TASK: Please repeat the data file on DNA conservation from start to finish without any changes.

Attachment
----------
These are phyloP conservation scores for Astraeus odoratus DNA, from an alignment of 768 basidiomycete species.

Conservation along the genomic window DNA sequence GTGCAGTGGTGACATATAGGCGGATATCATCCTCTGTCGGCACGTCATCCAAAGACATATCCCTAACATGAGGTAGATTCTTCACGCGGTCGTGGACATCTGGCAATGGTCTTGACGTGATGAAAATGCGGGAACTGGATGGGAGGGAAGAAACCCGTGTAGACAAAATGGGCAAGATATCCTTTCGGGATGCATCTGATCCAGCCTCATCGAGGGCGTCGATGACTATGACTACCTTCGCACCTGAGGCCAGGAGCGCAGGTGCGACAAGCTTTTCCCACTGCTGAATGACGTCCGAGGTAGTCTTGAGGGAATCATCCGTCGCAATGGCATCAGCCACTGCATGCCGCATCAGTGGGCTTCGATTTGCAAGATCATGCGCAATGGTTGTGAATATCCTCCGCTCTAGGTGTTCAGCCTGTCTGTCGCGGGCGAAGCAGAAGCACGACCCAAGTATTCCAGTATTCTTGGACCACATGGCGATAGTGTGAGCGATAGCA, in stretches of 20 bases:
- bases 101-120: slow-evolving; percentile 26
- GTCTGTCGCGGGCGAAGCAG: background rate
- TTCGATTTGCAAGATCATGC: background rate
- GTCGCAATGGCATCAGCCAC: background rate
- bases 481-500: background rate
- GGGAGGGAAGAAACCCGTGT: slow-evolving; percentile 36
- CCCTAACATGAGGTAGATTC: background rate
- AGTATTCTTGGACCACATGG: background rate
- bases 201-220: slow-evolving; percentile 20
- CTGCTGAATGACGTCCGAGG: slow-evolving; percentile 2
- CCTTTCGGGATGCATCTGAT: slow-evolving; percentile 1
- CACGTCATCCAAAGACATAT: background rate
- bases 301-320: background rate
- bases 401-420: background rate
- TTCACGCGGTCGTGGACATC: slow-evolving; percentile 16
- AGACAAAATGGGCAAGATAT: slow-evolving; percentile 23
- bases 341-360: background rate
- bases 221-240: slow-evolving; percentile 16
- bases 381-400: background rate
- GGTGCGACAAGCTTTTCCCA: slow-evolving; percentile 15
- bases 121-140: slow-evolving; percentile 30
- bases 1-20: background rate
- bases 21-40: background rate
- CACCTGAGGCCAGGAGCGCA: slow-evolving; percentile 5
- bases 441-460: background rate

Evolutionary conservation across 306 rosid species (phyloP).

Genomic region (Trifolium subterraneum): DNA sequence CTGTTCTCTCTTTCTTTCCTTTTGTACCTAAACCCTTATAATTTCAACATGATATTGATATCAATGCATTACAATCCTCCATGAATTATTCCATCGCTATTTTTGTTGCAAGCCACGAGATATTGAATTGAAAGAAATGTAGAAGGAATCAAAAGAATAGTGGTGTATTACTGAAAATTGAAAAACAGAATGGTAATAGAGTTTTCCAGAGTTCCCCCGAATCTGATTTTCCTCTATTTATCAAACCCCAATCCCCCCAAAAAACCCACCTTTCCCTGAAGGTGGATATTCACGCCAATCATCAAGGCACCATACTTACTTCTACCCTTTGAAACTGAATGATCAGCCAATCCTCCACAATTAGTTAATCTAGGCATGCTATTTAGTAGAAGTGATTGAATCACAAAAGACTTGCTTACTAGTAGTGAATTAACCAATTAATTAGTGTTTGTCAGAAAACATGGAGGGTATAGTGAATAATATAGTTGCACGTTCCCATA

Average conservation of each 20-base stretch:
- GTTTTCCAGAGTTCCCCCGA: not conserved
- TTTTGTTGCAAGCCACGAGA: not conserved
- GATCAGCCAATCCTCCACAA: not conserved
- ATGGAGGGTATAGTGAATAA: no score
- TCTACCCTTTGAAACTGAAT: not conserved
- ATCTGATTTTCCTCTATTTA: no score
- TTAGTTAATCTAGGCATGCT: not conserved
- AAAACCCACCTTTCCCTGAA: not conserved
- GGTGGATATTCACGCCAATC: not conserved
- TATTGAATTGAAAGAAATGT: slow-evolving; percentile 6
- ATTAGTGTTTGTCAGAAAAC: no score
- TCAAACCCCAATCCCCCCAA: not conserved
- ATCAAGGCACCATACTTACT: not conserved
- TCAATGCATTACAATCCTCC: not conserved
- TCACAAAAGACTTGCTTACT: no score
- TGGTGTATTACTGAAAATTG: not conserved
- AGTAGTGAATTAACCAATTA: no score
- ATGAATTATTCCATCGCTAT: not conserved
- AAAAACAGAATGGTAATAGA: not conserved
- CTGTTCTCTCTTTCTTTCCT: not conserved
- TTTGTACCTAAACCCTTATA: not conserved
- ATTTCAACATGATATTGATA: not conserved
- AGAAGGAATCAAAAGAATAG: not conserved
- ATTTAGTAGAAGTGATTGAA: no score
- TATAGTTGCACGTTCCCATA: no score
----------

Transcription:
These are phyloP conservation scores for Astraeus odoratus DNA, from an alignment of 768 basidiomycete species.

Conservation along the genomic window DNA sequence GTGCAGTGGTGACATATAGGCGGATATCATCCTCTGTCGGCACGTCATCCAAAGACATATCCCTAACATGAGGTAGATTCTTCACGCGGTCGTGGACATCTGGCAATGGTCTTGACGTGATGAAAATGCGGGAACTGGATGGGAGGGAAGAAACCCGTGTAGACAAAATGGGCAAGATATCCTTTCGGGATGCATCTGATCCAGCCTCATCGAGGGCGTCGATGACTATGACTACCTTCGCACCTGAGGCCAGGAGCGCAGGTGCGACAAGCTTTTCCCACTGCTGAATGACGTCCGAGGTAGTCTTGAGGGAATCATCCGTCGCAATGGCATCAGCCACTGCATGCCGCATCAGTGGGCTTCGATTTGCAAGATCATGCGCAATGGTTGTGAATATCCTCCGCTCTAGGTGTTCAGCCTGTCTGTCGCGGGCGAAGCAGAAGCACGACCCAAGTATTCCAGTATTCTTGGACCACATGGCGATAGTGTGAGCGATAGCA, in stretches of 20 bases:
- bases 101-120: slow-evolving; percentile 26
- GTCTGTCGCGGGCGAAGCAG: background rate
- TTCGATTTGCAAGATCATGC: background rate
- GTCGCAATGGCATCAGCCAC: background rate
- bases 481-500: background rate
- GGGAGGGAAGAAACCCGTGT: slow-evolving; percentile 36
- CCCTAACATGAGGTAGATTC: background rate
- AGTATTCTTGGACCACATGG: background rate
- bases 201-220: slow-evolving; percentile 20
- CTGCTGAATGACGTCCGAGG: slow-evolving; percentile 2
- CCTTTCGGGATGCATCTGAT: slow-evolving; percentile 1
- CACGTCATCCAAAGACATAT: background rate
- bases 301-320: background rate
- bases 401-420: background rate
- TTCACGCGGTCGTGGACATC: slow-evolving; percentile 16
- AGACAAAATGGGCAAGATAT: slow-evolving; percentile 23
- bases 341-360: background rate
- bases 221-240: slow-evolving; percentile 16
- bases 381-400: background rate
- GGTGCGACAAGCTTTTCCCA: slow-evolving; percentile 15
- bases 121-140: slow-evolving; percentile 30
- bases 1-20: background rate
- bases 21-40: background rate
- CACCTGAGGCCAGGAGCGCA: slow-evolving; percentile 5
- bases 441-460: background rate

Evolutionary conservation across 306 rosid species (phyloP).

Genomic region (Trifolium subterraneum): DNA sequence CTGTTCTCTCTTTCTTTCCTTTTGTACCTAAACCCTTATAATTTCAACATGATATTGATATCAATGCATTACAATCCTCCATGAATTATTCCATCGCTATTTTTGTTGCAAGCCACGAGATATTGAATTGAAAGAAATGTAGAAGGAATCAAAAGAATAGTGGTGTATTACTGAAAATTGAAAAACAGAATGGTAATAGAGTTTTCCAGAGTTCCCCCGAATCTGATTTTCCTCTATTTATCAAACCCCAATCCCCCCAAAAAACCCACCTTTCCCTGAAGGTGGATATTCACGCCAATCATCAAGGCACCATACTTACTTCTACCCTTTGAAACTGAATGATCAGCCAATCCTCCACAATTAGTTAATCTAGGCATGCTATTTAGTAGAAGTGATTGAATCACAAAAGACTTGCTTACTAGTAGTGAATTAACCAATTAATTAGTGTTTGTCAGAAAACATGGAGGGTATAGTGAATAATATAGTTGCACGTTCCCATA

Average conservation of each 20-base stretch:
- GTTTTCCAGAGTTCCCCCGA: not conserved
- TTTTGTTGCAAGCCACGAGA: not conserved
- GATCAGCCAATCCTCCACAA: not conserved
- ATGGAGGGTATAGTGAATAA: no score
- TCTACCCTTTGAAACTGAAT: not conserved
- ATCTGATTTTCCTCTATTTA: no score
- TTAGTTAATCTAGGCATGCT: not conserved
- AAAACCCACCTTTCCCTGAA: not conserved
- GGTGGATATTCACGCCAATC: not conserved
- TATTGAATTGAAAGAAATGT: slow-evolving; percentile 6
- ATTAGTGTTTGTCAGAAAAC: no score
- TCAAACCCCAATCCCCCCAA: not conserved
- ATCAAGGCACCATACTTACT: not conserved
- TCAATGCATTACAATCCTCC: not conserved
- TCACAAAAGACTTGCTTACT: no score
- TGGTGTATTACTGAAAATTG: not conserved
- AGTAGTGAATTAACCAATTA: no score
- ATGAATTATTCCATCGCTAT: not conserved
- AAAAACAGAATGGTAATAGA: not conserved
- CTGTTCTCTCTTTCTTTCCT: not conserved
- TTTGTACCTAAACCCTTATA: not conserved
- ATTTCAACATGATATTGATA: not conserved
- AGAAGGAATCAAAAGAATAG: not conserved
- ATTTAGTAGAAGTGATTGAA: no score
- TATAGTTGCACGTTCCCATA: no score